Thursday, February 11, 2016

Donal Mahoney- Three Poems

Interloper at the Red Feeder

The Downy is the smallest flicker
but his arrival is uninvited and
disturbs the hummingbirds 
circling in fury
while he with bravado
takes over the red feeder 
dangling from the arbor. 

The hummers at times
dive close to the Downy, 
then retreat and watch him 
swig what they need to sip, 
their babies circling 
slowly behind them.

The Downy stays on,
takes swigs between laughs
at the unarmed squadron, 
dipping his beak 
where it doesn’t belong, 
another Putin in
a different Ukraine.

Old People

These are old people
retired and driving slowly
from small apartments
in economy cars 
getting out on canes 
and walkers with
hearing aids you can see
attired in the best 
Goodwill has to offer
arriving between 1 and 3 
weekday afternoons
at Mid-America Buffet
eating their fill for $5.00 off
piling their plates with
chicken, meat loaf
salads galore, veggies
from childhood
green beans, carrots 
eaten in a rush as kids
listening to Fibber McGee
and Molly on the radio
eaten slowly now 
by folks who make it
on crackers and snacks
and one meal a day
this one for $5.00 off
at Mid-America Buffet.

Not the Same as Bangladesh 

It’s not the same as seeing the poor 
in Bangladesh on PBS and hearing 
Gwen or Judy tell us about them because 
the poor in Bangladesh scream in silence, 
brown and gaunt and hollow-eyed.
Many of them have jobs that feed few
even when the factory isn’t burning. 

But in time you begin to think that’s what poor is, 
living in Bangladesh, until you find out someone 
you’ve known for years and thought still lived down 
the street and was worried about his crabgrass 
but had enough to eat and pay his mortgage 
only to find out that’s no longer the case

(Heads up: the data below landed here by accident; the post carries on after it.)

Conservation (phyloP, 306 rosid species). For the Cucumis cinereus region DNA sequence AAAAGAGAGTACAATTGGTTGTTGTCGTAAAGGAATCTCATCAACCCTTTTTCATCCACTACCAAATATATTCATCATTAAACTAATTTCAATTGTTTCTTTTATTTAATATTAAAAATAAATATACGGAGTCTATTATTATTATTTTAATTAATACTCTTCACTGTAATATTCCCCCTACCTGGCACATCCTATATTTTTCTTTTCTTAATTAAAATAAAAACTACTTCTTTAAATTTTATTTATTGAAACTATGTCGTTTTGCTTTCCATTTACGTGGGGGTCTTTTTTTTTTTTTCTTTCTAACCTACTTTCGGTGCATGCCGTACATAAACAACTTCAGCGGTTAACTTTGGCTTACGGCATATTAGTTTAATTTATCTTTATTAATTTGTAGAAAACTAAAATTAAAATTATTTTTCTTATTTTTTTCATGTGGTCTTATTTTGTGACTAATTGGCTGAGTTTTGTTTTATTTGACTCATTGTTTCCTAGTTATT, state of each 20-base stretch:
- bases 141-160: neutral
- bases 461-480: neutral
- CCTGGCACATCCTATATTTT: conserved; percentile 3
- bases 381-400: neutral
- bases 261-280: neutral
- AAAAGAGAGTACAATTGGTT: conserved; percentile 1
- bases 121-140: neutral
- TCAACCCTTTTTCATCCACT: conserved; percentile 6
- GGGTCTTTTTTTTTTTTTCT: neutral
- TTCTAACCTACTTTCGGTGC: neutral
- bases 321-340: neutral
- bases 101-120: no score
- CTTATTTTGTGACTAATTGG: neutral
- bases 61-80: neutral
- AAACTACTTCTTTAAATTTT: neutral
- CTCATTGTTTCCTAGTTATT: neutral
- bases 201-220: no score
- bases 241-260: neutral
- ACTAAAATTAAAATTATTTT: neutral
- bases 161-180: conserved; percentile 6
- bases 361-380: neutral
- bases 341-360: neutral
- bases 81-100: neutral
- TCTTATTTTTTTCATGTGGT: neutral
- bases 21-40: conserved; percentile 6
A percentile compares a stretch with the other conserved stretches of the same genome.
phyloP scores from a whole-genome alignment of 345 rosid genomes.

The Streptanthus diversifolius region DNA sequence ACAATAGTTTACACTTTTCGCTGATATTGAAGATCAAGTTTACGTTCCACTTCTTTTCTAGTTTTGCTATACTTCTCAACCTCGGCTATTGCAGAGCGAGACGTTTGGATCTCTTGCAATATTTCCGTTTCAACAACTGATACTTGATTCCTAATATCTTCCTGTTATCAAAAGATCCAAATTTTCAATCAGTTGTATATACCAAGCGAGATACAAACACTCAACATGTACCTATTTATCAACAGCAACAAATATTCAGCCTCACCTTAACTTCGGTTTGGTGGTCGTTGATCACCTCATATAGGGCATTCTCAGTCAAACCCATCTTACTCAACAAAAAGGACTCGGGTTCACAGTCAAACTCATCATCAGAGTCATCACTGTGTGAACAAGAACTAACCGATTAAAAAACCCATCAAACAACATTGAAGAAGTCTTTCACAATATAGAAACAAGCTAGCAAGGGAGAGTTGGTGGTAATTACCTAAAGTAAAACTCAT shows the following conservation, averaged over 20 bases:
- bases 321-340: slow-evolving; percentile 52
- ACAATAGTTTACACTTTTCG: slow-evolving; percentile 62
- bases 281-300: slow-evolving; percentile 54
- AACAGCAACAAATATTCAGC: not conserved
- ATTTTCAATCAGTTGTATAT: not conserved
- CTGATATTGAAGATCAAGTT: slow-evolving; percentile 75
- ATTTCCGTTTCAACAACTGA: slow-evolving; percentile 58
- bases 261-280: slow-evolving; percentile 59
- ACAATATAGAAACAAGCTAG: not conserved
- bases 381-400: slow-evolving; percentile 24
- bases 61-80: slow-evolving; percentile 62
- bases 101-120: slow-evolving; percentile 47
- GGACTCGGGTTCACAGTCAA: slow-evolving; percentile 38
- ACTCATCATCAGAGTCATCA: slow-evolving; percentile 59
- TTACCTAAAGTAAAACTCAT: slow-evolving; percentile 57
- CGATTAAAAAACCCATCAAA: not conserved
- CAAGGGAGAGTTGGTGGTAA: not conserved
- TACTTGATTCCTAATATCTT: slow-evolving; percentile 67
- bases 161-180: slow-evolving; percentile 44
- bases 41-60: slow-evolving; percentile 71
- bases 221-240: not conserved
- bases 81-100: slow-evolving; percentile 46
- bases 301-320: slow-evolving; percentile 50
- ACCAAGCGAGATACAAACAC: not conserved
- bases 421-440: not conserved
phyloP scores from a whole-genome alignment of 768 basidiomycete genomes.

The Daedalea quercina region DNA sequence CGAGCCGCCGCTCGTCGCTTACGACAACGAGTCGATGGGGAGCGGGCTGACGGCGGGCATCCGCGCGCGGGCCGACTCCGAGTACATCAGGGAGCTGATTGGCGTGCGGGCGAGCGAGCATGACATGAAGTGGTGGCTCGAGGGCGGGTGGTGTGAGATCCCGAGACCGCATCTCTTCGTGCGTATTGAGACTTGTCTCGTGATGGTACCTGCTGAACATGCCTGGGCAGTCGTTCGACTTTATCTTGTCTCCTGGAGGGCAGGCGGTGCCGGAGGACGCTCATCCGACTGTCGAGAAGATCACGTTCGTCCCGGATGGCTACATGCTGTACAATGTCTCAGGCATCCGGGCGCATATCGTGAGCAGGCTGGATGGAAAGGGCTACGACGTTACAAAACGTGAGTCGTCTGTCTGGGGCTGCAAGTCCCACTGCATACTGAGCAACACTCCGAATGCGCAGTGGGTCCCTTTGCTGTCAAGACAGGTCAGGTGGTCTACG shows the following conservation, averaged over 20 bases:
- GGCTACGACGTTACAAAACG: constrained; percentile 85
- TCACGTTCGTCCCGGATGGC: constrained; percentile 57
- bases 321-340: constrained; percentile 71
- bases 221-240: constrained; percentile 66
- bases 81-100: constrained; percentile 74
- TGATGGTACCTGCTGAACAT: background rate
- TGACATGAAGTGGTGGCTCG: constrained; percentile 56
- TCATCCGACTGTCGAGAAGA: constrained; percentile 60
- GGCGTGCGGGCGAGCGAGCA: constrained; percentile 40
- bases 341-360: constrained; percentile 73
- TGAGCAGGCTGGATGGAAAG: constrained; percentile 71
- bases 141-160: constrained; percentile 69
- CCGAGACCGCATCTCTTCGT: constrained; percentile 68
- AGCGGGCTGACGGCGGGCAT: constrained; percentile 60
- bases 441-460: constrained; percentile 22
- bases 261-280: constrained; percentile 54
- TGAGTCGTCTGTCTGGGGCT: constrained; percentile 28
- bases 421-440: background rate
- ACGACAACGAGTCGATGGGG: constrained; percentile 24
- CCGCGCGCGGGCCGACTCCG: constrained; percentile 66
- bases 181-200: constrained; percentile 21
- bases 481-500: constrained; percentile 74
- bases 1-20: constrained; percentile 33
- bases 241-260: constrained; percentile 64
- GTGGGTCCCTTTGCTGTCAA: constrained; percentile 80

and hasn’t been since he lost his job and wife 
and kids and sleeps where they take him in when 
the weather’s bad, and has to thumb a ride 
to a part-time job at the midnight shift at QuikTrip 
because he hasn’t got the bus fare.

Then you see the guy early Saturday morning 
on your way to the Farmer’s Market and he waves 
from across the street and looks the same and you 
realize you don’t have to be brown and gaunt and 
hollow-eyed in Bangladesh to need help in America, 

home of the hidden poor who look as though 
they’re doing as well as you think you are and you 
wonder if maybe you should at least listen to the 
gray-haired man who needs a comb and yells like 
he’s hawking a Rolex in the Bronx and doesn’t live 
in Vermont but wants to change everything because 
if the man is right, the guillotine may fall on you.

Donal Mahoney lives in St. Louis, Missouri,
and is completely confused by the folks
aspiring to president of the United States.
He doesn’t know what to think.
By now he should have some idea
who he might like to vote for. 


  1. Not The Same As Bangladesh I got a lot out of reading that one. People are struggling in America for food and shelter. Granted we have much more than other countries, but hunger is hunger. An empty stomach
    is the same in Bangladesh as it is in Detroit.

    Well written!!

    All three poems were really good, but I had to comment on this one.

  2. Excellent trilogy of narrative in Donal Mahoney ambitious clearly alliterative poetry.

  3. I would like to thank both Rose and B.Z for their comments. Rose is new to me but B.Z. and I frequent many of the same joints and I, as a spawn of the city, admire the tremendous interest in nature he shows in his work. Mine is pretty much limited to looking out the window and watching the birds we feed and the squirrels who steal their food and the feral cats who try to catch them both. Our animal kingdom is a little like the Middle East--malice and mayhem.